std::istringstream in(str);
    std::vector<std::string> buffer(in_iterator(in), (in_iterator()));
    std::copy(buffer.rbegin(), buffer.rend(), out_iterator(std::cout, "\n"));
}

Important edit: You need the extra pair of parentheses around in_iterator() to avoid the entire statement to be parsed as a function declaration. @Steve Jessop's answer has the same issue. See this erroneous sample to witness the hair-pulling error message that results from such confusion.

share|improve this answer
    
About the using namespace: To fill the method body was an exercise in an exam. The method frame was given, including the using namespace. But I agree with you. –  cimnine Aug 9 '11 at 12:59
3  
That is indeed religious (that is, firmly believed but based on absolutely nothing :) –  Armen Tsirunyan Aug 9 '11 at 13:00
    
@Armen: this can be debated, because every form of using namespace can have nasty effects. So it's more theologic than religious, ie. based on a book that has some undisputed authority :) –  Alexandre C. Aug 9 '11 at 13:06
1  
@Alexandre: Having premarital sex can have very nasty effects as well. And you won't die if you refrain from it. But... :) –  Armen Tsirunyan Aug 9 '11 at 13:08
1  
@Steve: corrected (before your comment actually). I figured it out when I ran the code in ideone... Vexing, indeed. –  Alexandre C. Aug 9 '11 at 13:20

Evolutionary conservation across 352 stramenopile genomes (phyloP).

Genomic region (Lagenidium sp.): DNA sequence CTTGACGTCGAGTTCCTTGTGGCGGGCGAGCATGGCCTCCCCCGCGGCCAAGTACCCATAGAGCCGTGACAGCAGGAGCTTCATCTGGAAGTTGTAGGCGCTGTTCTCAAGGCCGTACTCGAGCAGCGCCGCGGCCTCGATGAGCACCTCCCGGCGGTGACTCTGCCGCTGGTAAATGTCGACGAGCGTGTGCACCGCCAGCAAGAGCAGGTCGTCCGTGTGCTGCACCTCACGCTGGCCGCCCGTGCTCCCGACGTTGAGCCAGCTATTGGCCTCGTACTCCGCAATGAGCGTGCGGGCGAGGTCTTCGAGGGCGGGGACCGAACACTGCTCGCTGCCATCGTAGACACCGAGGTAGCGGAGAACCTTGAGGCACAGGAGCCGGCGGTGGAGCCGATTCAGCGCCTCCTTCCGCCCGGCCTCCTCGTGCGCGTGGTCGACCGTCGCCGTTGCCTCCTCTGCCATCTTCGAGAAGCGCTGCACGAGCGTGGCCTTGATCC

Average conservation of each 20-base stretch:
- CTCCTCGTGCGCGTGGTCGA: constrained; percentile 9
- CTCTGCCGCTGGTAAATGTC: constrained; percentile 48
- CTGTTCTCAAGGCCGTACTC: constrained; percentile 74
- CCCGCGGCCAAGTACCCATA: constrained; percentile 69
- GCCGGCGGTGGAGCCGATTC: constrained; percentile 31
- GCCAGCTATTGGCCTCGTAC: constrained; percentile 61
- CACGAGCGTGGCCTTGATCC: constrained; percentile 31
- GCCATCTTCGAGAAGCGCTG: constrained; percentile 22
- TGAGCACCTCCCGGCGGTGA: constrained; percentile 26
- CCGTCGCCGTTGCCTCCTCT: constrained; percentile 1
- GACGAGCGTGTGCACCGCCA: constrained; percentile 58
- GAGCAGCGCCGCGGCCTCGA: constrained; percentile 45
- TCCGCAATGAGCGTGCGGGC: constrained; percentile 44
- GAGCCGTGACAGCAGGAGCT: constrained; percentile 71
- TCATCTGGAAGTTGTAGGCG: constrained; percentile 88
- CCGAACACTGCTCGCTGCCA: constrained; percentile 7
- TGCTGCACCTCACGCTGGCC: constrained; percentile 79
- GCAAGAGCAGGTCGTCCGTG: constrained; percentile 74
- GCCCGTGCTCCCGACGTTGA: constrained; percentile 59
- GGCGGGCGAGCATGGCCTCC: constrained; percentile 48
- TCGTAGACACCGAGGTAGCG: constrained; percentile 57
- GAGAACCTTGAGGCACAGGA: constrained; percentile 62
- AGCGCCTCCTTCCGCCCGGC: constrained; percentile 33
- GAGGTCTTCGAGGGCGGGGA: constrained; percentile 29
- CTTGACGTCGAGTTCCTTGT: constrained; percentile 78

It's good that your teacher is encouraging use of proper C++ functionality, but for fun, I would contend that using copy is simply moving the loop further down the stack... I would contend that recursion is the real way of doing this without using an explicit loop, something like below...

#include <iostream>
#include <string>

typedef std::string::const_iterator iterator;

void print_reverse(iterator s, iterator i, iterator e)
{
  // last word
  if (i == e)
  {
    if (s != i)
      std::cout << std::string(s, i) << std::endl;
    return;
  }
  std::string word;
  if (*i == ' ')
  {
    // have word here
    word.assign(s, i);
    s = ++i;
  }
  else
    ++i;
  // recursively call   
  print_reverse(s, i, e);

  if (!word.empty())
    std::cout << word << std::endl;
}

int main(void)
{
  std::string foo ("foo bar bof bob");
  print_reverse(foo.begin(), foo.begin(), foo.end());
}
share|improve this answer
    
I don't know how to feel about this. This has obvious problems (the first being that it isn't tail recursive, and thus will unneccessarily fail on long strings, the second being that the signature of the function isn't descriptive). On the other hand, it seems correct, but very verbose. The answers presented so far have the obvious advantage that they have production quality stardards. –  Alexandre C. Aug 9 '11 at 14:00
    
@Alexandre, it's not meant for any production use, simply being pedantic about loops... Tbh, in production quality code you're unlikely to have such artificial constraints. It's purely for demonstration of concept... –  Nim Aug 9 '11 at 19:36
    
abstracting away the loops in favor of named "algorithms" makes code more readable and thus more easily maintainable. Those constraints are not at all artificial in modern C++. –  Alexandre C. Aug 9 '11 at 19:39